Monday, May 23, 2011

Moving forward on IPv6

One of the things I'm not particularly proud of is that until now Harritronics has been strictly an IPv4 affair. This means that the site hasn't been reachable from IPv6 networks.

I'm a big advocate of IPv6. I believe it's the way forward, it's what IP should have been in the first place. One of the hold-ups has been Google, who are being a little overly careful with their rollout of the technology, only allowing use of Google services, with some exceptions, from specific ISPs.

Today I switched Harritronics DNS to use Google's IPv6-supporting servers. This is a particular group of servers that support IPv6, regardless of ISP. If you use Google Apps and want to do the same thing, point anything that currently points at to point, instead, at

I'm sure you don't care, but I do. I like doing things properly. And supporting IPv6 now is doing things properly.

Saturday, May 21, 2011

That URL shortener thing...

For an April Fool a month and a half ago I released a "URL shortener" that's anything but. Anyway, it's now a little bit more useful - "shortenize" a URL and it'll do what it's been doing, but if you hit the "Post to Twitter" button that now appears, you'll find a considerably more useful URL there instead.

Those tempted to use the system for abusive purposes should be aware that the system does not automatically "go to" the link in question, it always previews the link.


Thursday, May 19, 2011

Enter Microsoft...

Regular readers (that's my mother, I think...) will know I'm a big fan of Google Apps and Google Docs. These are "cloud" systems - systems available over the net, rather than running on your own computers. My view is that Google Apps is a great general collaboration tool and email system, and while Google Docs might not be the application you use to write your novel, it's an excellent system for allowing teams to use and modify documents. You can even build applications upon it.

Microsoft has finally announced its answers to these applications in the form of Office 365 (roughly analogous to Google Apps), and Office Web Apps (I think that's what it's called!)

Here's the main points you need to know about both.

Google Apps vs Office 365
  • Google Apps provides web-based infrastructure for shared email, documents, etc.
  • Office 365 provides the same facilities as Google Apps, but also provides the option of using tools more integrated with Windows, directly, without using hacks.
  • Google Apps is free for up to ten users, but the free version lacks certain administration tools and lacks some applications. You can't fully integrate the free version of Google Apps with your office network, not even with external tools.
  • Google Apps is also available on a subscription basis. The premium version costs $50/user/year, and includes tools making it easier to integrate with an office network. It remains, however, primarily a web based tool.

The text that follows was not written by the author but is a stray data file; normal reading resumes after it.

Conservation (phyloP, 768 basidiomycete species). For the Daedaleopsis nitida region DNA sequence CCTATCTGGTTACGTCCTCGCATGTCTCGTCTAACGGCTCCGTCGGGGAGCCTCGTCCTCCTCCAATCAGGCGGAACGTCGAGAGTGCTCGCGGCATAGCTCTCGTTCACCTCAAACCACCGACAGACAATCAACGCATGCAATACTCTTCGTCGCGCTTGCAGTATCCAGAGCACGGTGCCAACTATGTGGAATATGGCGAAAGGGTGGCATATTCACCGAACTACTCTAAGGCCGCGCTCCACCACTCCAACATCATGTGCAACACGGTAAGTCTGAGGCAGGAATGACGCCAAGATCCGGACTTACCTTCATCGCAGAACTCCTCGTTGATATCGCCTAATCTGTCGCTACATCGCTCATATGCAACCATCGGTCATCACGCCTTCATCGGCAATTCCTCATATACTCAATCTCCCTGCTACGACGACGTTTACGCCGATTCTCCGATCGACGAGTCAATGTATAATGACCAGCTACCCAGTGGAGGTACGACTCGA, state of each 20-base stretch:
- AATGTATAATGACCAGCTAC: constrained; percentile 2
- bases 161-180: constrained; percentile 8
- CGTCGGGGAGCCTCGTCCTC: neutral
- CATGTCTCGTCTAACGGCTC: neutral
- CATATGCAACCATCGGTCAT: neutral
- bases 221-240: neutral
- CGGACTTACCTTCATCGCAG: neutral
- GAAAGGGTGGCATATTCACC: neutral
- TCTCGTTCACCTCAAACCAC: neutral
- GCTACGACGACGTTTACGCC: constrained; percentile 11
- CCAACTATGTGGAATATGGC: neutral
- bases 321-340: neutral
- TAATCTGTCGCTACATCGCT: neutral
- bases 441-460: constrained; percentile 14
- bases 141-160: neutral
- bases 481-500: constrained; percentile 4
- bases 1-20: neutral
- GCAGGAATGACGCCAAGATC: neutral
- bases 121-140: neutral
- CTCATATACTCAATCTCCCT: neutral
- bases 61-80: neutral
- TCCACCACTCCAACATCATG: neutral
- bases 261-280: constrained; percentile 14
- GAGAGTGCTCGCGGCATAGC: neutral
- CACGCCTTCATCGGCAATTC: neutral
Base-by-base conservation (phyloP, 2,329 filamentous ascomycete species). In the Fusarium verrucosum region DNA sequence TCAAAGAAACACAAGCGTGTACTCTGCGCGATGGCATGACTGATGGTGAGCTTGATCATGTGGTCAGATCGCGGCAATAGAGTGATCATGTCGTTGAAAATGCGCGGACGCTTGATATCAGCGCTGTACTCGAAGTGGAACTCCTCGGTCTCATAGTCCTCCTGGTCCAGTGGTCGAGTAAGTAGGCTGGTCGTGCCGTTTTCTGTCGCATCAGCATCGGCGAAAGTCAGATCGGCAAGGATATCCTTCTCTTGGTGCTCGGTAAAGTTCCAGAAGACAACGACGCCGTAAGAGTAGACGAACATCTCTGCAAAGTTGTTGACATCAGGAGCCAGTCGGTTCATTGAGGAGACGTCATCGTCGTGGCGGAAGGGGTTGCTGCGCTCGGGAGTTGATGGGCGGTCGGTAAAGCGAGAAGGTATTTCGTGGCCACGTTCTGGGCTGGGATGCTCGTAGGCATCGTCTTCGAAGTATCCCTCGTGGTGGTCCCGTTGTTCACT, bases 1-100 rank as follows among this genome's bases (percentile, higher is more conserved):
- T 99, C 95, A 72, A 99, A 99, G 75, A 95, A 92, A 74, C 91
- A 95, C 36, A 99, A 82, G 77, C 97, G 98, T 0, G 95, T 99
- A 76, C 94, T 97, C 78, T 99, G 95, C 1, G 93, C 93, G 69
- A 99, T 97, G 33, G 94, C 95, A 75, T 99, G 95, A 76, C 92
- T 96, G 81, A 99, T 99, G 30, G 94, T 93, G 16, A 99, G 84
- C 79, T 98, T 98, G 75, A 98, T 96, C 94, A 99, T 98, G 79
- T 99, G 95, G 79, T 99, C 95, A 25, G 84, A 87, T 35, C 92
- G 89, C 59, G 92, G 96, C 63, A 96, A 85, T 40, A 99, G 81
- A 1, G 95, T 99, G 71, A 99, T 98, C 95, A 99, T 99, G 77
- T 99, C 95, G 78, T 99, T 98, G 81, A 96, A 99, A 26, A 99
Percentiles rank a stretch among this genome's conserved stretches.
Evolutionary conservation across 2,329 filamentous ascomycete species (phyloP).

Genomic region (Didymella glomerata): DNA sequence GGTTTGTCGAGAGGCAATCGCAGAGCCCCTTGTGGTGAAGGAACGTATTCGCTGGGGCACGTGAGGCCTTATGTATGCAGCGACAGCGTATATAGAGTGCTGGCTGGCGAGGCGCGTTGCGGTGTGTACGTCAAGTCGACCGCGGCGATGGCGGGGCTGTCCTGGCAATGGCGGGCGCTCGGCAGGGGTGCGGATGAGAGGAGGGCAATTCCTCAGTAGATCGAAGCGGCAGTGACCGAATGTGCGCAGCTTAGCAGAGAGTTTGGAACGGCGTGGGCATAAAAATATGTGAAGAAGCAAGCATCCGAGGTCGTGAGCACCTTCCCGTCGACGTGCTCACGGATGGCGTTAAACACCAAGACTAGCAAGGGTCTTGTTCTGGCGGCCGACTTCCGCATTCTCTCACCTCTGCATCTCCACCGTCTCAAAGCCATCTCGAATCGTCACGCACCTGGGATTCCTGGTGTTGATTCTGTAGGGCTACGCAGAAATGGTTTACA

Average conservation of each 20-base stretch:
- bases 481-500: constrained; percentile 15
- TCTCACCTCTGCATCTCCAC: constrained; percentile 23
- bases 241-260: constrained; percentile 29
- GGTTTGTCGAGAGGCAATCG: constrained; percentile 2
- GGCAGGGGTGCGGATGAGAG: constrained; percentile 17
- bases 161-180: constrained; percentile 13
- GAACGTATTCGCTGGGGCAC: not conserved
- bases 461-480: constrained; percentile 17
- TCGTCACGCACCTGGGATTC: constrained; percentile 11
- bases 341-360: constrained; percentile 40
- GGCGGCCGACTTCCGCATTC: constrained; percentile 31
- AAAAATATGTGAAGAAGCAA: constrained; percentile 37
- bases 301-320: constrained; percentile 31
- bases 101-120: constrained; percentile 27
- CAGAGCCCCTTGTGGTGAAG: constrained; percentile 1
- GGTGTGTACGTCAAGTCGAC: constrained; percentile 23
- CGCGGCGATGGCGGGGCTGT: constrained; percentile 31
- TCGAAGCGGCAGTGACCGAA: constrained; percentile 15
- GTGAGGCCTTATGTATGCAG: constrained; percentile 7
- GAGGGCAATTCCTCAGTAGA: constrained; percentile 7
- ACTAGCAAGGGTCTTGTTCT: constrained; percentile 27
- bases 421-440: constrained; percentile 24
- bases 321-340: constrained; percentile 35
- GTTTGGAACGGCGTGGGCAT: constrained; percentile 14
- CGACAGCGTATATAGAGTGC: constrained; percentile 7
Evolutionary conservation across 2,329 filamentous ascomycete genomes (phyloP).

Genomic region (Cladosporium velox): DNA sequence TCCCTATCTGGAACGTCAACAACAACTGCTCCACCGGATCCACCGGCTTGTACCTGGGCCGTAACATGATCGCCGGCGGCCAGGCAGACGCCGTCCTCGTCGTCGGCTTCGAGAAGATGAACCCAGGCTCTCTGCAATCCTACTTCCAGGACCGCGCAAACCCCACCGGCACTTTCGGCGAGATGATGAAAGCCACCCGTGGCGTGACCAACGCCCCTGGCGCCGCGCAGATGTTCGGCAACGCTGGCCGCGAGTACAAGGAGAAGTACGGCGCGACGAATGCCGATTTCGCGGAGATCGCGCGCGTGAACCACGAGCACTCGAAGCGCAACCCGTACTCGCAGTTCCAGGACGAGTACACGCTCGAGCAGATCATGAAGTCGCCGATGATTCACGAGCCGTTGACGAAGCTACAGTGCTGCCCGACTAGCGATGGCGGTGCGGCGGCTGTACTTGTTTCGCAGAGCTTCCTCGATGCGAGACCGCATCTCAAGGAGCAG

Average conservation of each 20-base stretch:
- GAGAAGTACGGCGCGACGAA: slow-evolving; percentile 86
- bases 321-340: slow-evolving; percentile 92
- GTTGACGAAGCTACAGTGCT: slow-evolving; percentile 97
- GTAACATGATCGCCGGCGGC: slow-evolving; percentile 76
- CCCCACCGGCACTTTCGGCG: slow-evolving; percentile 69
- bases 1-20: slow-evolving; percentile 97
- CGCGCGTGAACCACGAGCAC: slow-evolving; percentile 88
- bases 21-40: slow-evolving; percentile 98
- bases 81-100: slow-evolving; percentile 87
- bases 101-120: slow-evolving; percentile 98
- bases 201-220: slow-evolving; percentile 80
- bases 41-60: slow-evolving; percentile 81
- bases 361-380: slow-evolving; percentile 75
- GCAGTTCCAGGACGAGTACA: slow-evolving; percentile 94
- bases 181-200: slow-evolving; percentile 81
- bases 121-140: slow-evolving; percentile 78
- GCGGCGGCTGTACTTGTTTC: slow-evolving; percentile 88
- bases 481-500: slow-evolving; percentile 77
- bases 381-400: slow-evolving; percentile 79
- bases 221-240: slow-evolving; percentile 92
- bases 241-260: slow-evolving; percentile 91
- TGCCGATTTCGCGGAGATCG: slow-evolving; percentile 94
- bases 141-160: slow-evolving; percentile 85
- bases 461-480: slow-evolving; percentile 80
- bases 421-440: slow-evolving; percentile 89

• Office 365 is only available on a subscription basis. The basic system costs less than $100/year/user, but this is approximately as functional as the free version of Google Apps. A set of "Enterprise" plans exist with considerably more functionality than the "premium" version of Google Apps.
  • The subscription costs can't directly be compared. Typically Windows office environments need to pay for a server running Active Directory and pay for licenses for each workstation managed by Active Directory. From what I can determine, the Office 365 Enterprise plans actually cover all of this. The basic (P1) Office 365 plan and Google Apps do not.
Both services include email, shared documents, cloud storage, instant messaging, and web site management.

Office Web Apps vs Google Docs

Let's now look at Office Web Apps and compare it to Google Docs.
  • They both allow you to edit documents on the web
  • They're both stripped down in terms of the editing features available
  • Office Live is slightly better at importing Microsoft Office documents than Google Docs, as you'd expect.
  • Office Live is more integrated with Microsoft Office, as you'd also expect.
  • They're both entirely cross platform. You just need a modern web browser.
  • They both allow collaborative editing.
  • They're both free.

It's all very interesting, isn't it? Microsoft has put some real thought into this and come up with a fairly compelling set of products. These products make it easier for companies to migrate to a more modern infrastructure, and the Microsoft route provides Microsoft with a way to make that happen while still getting in the income it would otherwise lose from companies no longer reliant on its operating system.

Until I work with 365 for a bit, I can't really comment on how well it works, but I have to give them credit for the concepts at least. I'm particularly pleased that they've, apparently, decided to do this properly - no hacks involving proprietary technologies to lock people into certain hardware and software choices. With real, game changing, innovation suddenly hitting the personal computer platform for the first time in decades, Microsoft neither wants to hold this back, nor fail to be a part of it if the technologies it proposes, for whatever reason, fail to take off. Good for them.